CCP Virus Pandemic Causing Rise in Eating Disorders in Children, Say Child Health Experts

CCP Virus Pandemic Causing Rise in Eating Disorders in Children, Say Child Health Experts
Children's play swings remained locked and chained, due to the CCP virus pandemic, in Leicester, England, before non-essential shops close for the localised lockdown on June 30, 2020. (Christopher Furlong/Getty Images)
Mary Clark

Eating disorders among children in the UK have risen sharply during the CCP virus pandemic, child health experts have said, attributing it in part to increased stress, isolation, and increased social media use.

The Royal College of Paediatrics and Child Health said on Monday that a “huge rise in cases of anorexia nervosa and other food restriction disorders” among children compared to last year had been reported by paediatricians around the country, particularly in the past few months.

“They all put this down to the effects of the pandemic on young people’s lives,” the College said in a statement.

Some paediatricians have seen a two-, three-, or four-fold increase in cases of some eating disorders in children over the last year.

Dr. Simon Chapman, a consultant paediatrician at King’s College Hospital and South London and the Maudsley, said he had been busier than he had ever been in 10 years of treating children with eating disorders.

“Referrals since March have tripled. It has been made harder during the pandemic because assessments and treatment have to be done through a screen,” he said.

Dr. Jonathan Rabbs, a consultant paediatrician in Sussex, said their service has seen around 100 referrals a month for the past two months, almost 10 times more than the service was designed to support.

“Possibly half the cases are not eating disorders per se but varying forms of hunger strike or food restricting due to anxiety, trauma, Autism Spectrum Conditions, or social issues and care seeking behaviour,” he said.

Toxic Mix of Factors

The College cited a number of factors that are thought to have contributed to the rise in cases.

These include “increased stress, deterioration in young people’s mental health, and an intense focus for some on eating and exercise during the pandemic.”

Isolation from peers during school closures, cancellation of exams and extracurricular activities, and an “increased use of social media with young people concentrating on unrealistic ideas of body image” were among the long list of causative factors detailed by the College.

Forced quarantine, especially among new university students, worries about family finances, the illness and death of loved ones, and young people fearing catching the virus themselves also contributed, the College said.

“We are extremely concerned about many children and teenagers’ wellbeing because of the pandemic,” Dr. Karen Street, a consultant paediatrician and an officer for child mental health at the College, said. “Many of them are just not coping.”

Eating disorders are often related to a need for control, Street explained, which is what many young people feel they have lost during the pandemic.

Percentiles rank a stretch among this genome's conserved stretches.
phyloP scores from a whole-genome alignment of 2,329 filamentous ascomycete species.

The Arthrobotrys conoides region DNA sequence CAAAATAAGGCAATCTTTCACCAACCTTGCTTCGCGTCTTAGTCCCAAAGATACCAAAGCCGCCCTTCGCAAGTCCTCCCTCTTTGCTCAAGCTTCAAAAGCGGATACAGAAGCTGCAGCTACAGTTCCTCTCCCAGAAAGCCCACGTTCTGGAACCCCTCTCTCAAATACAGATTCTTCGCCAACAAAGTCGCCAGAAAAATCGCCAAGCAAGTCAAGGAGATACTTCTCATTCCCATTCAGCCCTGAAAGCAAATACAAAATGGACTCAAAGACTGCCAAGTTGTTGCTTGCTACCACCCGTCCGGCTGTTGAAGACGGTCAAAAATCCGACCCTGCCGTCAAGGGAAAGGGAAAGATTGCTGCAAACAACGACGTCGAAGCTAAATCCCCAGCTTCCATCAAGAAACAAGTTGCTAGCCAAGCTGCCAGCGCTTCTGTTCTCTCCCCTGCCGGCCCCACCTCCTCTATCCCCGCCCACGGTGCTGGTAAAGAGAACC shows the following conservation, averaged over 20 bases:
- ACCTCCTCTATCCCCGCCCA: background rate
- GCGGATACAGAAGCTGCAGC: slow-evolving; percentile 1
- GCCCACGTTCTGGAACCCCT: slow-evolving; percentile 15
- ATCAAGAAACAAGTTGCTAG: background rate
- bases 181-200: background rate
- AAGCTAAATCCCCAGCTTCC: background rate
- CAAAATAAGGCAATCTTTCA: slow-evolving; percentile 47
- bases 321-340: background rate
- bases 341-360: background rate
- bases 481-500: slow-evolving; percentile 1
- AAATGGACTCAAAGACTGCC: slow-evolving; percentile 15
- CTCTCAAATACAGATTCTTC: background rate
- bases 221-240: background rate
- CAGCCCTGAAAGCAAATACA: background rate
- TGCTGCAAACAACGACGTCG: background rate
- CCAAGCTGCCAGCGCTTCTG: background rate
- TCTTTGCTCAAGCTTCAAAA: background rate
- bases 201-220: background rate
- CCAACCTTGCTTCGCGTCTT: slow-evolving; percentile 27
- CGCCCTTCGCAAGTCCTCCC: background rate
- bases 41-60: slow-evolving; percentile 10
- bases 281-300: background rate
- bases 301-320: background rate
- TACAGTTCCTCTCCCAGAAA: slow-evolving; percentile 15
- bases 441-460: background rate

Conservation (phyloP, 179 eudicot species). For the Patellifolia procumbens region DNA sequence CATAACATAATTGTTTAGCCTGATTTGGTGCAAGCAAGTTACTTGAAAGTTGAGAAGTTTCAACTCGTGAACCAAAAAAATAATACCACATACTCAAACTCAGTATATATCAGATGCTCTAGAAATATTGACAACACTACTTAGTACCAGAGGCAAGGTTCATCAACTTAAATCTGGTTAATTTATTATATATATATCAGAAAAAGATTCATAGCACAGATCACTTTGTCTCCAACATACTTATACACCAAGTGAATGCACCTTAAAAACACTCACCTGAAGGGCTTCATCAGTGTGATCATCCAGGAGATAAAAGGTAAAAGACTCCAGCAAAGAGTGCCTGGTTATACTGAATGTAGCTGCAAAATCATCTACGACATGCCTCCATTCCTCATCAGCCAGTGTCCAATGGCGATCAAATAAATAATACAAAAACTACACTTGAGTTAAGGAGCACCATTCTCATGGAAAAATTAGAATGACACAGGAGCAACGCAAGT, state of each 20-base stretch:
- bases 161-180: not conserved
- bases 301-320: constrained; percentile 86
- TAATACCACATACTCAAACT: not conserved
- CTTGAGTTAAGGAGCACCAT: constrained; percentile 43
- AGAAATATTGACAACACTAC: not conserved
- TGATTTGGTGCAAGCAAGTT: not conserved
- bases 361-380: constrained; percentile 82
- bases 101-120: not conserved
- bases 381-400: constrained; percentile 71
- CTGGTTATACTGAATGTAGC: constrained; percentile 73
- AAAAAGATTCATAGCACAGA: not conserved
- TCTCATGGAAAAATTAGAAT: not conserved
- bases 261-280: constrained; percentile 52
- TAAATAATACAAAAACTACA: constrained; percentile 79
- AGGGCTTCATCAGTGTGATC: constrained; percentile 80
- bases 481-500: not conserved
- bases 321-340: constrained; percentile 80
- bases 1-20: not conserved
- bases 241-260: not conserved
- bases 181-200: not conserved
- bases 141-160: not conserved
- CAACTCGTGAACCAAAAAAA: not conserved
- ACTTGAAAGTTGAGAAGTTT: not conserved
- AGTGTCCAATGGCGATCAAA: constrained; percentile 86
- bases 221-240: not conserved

“Many have described needing a focus and goals, which, in the absence of anything else, has for some centred around eating and exercise,” she said.

Parents Should Trust Their Instincts

Street advised parents who notice a concerning difference in the way their child or teenager approaches food and exercise to talk to them about what is normal and what is not.  She warned, however, that “often, those with eating disorders will try to convince you all is okay.”

Nevertheless, parents should trust their instincts and seek help, she said. Early signs to look out for include marked changes in eating behaviour, exercise patterns, and weight, particularly over the holiday season.

“Christmas can be a stressful time for those struggling with issues around food,“ the College said. ”At the same time, new year is when there is often a lot of talk of dieting and exercise, with some people embarking on new year’s resolutions involving crash dieting or exercising more than is healthy.”

The College’s concerns over the holiday season were echoed a week before Christmas by Beat, the UK’s eating disorder charity.

“Christmas with an eating disorder is always hard but with restrictions, bubbles and tiers this will be the toughest ever,” Beat wrote on Twitter.

Increased Hospitalisations

NHS Digital data for England showed that hospital admissions prior to the pandemic were already increasing. For the 2019-20 financial year there were 4,957 hospital admissions of children under 18 with eating disorders, which was up 9 percent from 2018-19.

Most of those were teenagers, but there were 418 admissions in 2019-20 of 10- to 12-year-olds, almost half of whom were girls suffering from anorexia nervosa, and admissions of some under 10s with various eating disorders.

The College said that reduced access to face-to-face medical consultations during the pandemic are thought to have caused more young people affected by eating disorders to become seriously ill before being treated.

“Paediatricians reported seeing children and teenagers being brought into emergency departments in need of immediate admission to hospital for physical stabilisation and re-feeding,” the College said.

NHS England did not immediately respond to a request for comment.

For anyone concerned about themselves or their child, Beat is open over the festive season and can be contacted on 0808 801 0711 or emailed at [email protected]